But Mossop’s rotten decision will remain as precedent unless it is overturned by a superior court, or by legislation, ready to ensnare a future whistleblower who reveals activity by an intelligence agency that is illegal or outside its remit.

While we’re on unfinished business, special mention should be made of shadow attorney-general Julian Leeser, vaulted from the backbench into a senior shadow ministry by the profound dearth of talent in the post-election Liberal Party.

Leeser responded to the no-billing by claiming it was evidence that Labor was soft on national security. “This action sends a dangerous message to those who would seek to do harm to Australia by dealing in government secrets and shows Labor can’t be trusted to manage our national security.”

So the official position of the opposition is that Collaery should still be on trial, preferably in secret, to cover up the embarrassment of John Howard and Alexander Downer. Leeser thus adds his name to the long and grubby list of Coalition figures who have wanted this sordid and shameful affair covered up.

It’s also profoundly offensive for Leeser to suggest that Bernard Collaery and Witness K ever sought to harm Australia’s national security by “dealing in secrets”. It was Howard and Downer and their spies who harmed Australia. Collaery and K are the heroes who helped reveal that. Like Porter and Cash, the L-plate shadow minister hasn’t got a hope in hell of ever serving his country in the way Collaery and K have.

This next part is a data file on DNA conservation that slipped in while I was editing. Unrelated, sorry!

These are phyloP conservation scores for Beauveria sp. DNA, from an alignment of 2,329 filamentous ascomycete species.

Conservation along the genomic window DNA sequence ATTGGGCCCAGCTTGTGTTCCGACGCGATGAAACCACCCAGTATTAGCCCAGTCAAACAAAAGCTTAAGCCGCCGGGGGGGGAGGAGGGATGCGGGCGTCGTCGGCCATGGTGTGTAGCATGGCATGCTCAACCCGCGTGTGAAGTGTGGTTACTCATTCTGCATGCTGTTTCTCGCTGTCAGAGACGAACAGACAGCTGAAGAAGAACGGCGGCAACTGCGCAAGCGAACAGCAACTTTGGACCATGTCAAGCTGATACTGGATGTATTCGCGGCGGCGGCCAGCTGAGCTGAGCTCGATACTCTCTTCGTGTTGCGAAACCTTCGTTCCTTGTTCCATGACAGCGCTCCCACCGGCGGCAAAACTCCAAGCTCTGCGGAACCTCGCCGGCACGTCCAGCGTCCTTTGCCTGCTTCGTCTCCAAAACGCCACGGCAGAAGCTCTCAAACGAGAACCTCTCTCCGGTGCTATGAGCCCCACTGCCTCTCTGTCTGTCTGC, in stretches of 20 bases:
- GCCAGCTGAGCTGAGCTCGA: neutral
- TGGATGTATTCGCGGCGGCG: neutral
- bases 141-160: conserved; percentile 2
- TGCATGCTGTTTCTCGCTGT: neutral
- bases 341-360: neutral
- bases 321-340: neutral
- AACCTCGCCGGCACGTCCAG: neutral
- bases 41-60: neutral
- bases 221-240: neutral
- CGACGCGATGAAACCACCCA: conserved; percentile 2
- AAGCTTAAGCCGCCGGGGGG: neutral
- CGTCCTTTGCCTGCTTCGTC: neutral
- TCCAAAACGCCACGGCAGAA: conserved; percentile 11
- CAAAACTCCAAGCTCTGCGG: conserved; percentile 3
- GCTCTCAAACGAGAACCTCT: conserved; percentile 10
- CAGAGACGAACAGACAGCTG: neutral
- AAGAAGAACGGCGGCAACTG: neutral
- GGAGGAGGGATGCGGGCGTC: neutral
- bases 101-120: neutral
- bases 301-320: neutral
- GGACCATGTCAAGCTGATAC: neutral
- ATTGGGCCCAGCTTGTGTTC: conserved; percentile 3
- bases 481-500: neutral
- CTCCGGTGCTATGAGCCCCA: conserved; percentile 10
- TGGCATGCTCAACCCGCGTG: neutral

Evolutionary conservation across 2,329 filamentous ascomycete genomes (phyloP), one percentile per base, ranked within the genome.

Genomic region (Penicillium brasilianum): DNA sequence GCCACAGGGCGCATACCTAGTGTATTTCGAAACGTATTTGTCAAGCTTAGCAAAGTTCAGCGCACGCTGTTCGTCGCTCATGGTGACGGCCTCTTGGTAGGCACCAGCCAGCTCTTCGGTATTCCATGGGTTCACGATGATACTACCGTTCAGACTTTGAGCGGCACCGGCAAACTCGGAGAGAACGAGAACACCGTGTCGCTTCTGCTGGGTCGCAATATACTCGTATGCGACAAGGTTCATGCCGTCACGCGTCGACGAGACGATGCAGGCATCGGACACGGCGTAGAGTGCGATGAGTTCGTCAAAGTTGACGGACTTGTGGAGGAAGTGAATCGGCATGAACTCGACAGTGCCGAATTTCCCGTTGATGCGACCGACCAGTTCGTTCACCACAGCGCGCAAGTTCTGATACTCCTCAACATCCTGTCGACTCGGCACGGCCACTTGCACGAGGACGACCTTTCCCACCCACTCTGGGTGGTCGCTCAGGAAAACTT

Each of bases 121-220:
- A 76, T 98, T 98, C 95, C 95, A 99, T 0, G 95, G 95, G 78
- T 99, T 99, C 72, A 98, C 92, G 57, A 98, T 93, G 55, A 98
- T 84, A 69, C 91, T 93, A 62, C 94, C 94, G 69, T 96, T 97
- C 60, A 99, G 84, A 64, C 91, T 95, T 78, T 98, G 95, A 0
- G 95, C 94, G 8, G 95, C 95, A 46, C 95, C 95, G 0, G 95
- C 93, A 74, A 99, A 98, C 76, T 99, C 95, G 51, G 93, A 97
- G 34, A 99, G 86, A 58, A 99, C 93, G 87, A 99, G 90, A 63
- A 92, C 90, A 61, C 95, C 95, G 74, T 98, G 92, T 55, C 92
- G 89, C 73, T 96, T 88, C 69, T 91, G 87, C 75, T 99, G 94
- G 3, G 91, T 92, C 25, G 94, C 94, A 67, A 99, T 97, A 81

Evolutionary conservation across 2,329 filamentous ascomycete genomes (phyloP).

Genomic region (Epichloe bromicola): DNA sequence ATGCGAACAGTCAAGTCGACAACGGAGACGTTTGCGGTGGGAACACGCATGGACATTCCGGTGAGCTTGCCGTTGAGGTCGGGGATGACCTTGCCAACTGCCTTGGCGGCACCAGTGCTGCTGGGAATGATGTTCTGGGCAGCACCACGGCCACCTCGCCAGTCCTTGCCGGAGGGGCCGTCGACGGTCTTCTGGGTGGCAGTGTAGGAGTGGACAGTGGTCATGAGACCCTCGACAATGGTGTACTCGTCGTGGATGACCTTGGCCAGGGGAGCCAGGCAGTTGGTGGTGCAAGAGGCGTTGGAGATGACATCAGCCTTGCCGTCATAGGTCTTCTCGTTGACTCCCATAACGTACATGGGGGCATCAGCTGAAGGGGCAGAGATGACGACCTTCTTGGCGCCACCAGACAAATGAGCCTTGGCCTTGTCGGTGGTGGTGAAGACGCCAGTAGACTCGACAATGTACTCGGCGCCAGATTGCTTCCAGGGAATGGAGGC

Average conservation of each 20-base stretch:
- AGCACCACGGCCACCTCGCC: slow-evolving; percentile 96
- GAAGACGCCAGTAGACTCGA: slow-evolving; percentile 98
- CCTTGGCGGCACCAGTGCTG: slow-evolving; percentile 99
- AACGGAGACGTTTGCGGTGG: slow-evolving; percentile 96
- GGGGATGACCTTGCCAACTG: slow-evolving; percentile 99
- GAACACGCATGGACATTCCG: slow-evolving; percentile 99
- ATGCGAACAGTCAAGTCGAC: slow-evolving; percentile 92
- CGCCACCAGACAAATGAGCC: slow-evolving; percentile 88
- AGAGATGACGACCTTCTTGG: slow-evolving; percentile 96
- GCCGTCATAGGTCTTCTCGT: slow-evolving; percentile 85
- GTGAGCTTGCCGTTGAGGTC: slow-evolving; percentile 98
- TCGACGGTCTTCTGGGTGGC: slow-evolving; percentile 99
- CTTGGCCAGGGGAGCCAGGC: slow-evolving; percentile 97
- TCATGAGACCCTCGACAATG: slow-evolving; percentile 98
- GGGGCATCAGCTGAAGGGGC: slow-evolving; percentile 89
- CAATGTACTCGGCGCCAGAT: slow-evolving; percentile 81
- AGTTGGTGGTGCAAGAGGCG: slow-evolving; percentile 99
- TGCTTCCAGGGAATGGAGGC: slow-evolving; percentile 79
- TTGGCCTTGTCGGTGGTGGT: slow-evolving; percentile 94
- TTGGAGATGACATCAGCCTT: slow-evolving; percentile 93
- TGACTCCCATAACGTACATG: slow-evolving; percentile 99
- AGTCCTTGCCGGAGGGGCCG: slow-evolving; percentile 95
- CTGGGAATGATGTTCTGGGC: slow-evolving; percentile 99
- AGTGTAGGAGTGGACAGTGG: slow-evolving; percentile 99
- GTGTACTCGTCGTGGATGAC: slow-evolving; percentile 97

Bernard Keane is Crikey’s political editor. Before that he was Crikey’s Canberra press gallery correspondent, covering politics, national security and economics.

Demands Christian Porter explain secrecy of trial.

Porter fails to explain the persecution of Witness K and Collaery

Gosling viewed the settlement of the maritime border dispute between Australia and Timor-Leste in 2018 — after the Timorese initiated a case against Australia at the International Court of Justice — as a chance to reset relations. It’s an opportunity the government missed, he says.

“We had an opportunity to move on from the past after settling the maritime issue. It was a difficult period — we could have put it to bed. But the cover-up of previous incidents continues.”

Gosling has worked in Timor-Leste at the highest and most grassroots levels. After military service there, he produced the film A Debt of Honour detailing the experience of Australian soldiers in the INTERFET Timor-Leste mission and that of Australian commandoes operating under Japanese occupation there during WWII. During that time he met Collaery and popular leader Xanana Gusmao before returning as an ADF defence advisor to the new country’s military in 2005.